As attested by surviving Christian letters, for example, the religion must have experienced a conversion boom early on (hence the jump from 20 Christians to 1,000 in 30 years). The rate of growth also had to slow down by 300 AD — ironically around the time of Constantine — or else Christianity would have overtaken the entire population of the Empire by the century’s end, which obviously didn’t happen. Even so, the math shows that, in principle, Christianity could have amassed enough followers to be the dominant political and cultural force in Rome by 400 AD — with or without Constantine.
“Christians may well want to claim it was a miracle, that it was ultimately God’s doing. The historian has no way of evaluating that claim. But the triumph of Christianity would not have required supernatural intervention. It would have required a steady rate of growth,” Ehrman writes. In fact, Erhman adds, Christianity is hardly alone. A more contemporary analog to this ancient phenomenon is the Mormon Church. In its early years, Mormonism spread with viral efficiency, and recently conversion rates have slowed. However, on average, Mormonism has grown at a steady rate of — eerily enough — about 40% per decade, from just six members in 1829 to more than 16 million by 2020.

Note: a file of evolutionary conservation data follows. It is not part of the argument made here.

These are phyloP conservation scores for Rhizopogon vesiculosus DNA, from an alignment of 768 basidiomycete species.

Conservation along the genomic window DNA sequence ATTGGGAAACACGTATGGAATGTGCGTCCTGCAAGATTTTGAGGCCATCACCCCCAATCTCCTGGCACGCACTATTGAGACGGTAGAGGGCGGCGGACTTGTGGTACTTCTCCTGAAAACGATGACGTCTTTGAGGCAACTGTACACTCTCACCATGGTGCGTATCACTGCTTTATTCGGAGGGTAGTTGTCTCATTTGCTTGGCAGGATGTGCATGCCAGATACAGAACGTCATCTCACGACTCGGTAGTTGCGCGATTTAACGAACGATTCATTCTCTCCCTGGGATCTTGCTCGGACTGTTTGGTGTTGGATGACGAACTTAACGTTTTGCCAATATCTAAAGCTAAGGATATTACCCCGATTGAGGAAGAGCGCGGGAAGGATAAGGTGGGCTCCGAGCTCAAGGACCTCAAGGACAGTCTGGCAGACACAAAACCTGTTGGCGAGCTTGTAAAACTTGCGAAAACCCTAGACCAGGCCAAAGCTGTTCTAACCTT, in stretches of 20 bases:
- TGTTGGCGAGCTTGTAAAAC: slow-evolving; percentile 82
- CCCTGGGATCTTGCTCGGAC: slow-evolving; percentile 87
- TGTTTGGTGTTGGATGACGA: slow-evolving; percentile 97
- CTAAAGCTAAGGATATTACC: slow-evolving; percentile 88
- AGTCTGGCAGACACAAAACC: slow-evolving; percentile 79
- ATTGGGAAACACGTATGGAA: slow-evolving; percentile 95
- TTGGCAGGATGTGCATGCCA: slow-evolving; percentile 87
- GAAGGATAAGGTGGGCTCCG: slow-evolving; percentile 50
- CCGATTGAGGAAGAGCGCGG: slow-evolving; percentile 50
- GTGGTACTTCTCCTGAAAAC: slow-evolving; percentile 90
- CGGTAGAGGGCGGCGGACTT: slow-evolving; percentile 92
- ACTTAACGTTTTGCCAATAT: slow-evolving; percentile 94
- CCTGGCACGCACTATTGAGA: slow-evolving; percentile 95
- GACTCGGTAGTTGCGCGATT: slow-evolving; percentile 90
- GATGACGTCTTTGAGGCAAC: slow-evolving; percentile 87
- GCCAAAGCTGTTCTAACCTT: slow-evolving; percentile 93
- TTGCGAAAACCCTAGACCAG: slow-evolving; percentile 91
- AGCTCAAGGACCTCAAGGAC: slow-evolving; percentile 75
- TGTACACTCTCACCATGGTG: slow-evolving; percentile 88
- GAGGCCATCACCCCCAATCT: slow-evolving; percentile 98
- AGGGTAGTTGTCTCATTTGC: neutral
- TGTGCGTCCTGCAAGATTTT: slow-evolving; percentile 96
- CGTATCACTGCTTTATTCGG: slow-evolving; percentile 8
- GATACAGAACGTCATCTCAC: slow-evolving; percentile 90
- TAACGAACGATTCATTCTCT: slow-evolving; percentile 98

That may explain how Christianity could grow so rapidly, but it doesn’t explain why. After all, couldn’t pagans use their home-field advantage to simply out-compete Christians at their own conversion game?
There are many theories as to what attracted ancient people to Christianity. Some claim paganism was on the decline already or that Christianity offered better healthcare. However, Ehrman argues that the appeal of Christianity centers on two key features: It was exclusionary and evangelistic.
While pagans certainly could worship a favorite god with zeal, they weren’t required to devote themselves to any specific one. A pagan could beseech the god Apollo today for one divine favor and then the goddess Diana tomorrow for another. So long as the proper prayers were recited and rites enacted, the gods didn’t care so much. (It’s all in the family after all).
Christians lacked this pluralistic view of the cosmos. Their god wasn’t one choice among many; theirs was the only God worthy of piety. He was also a jealous God. If he caught you worshiping elsewhere, he wouldn’t only punish you. He would punish your children and your children’s children for generations (Exodus 20:5).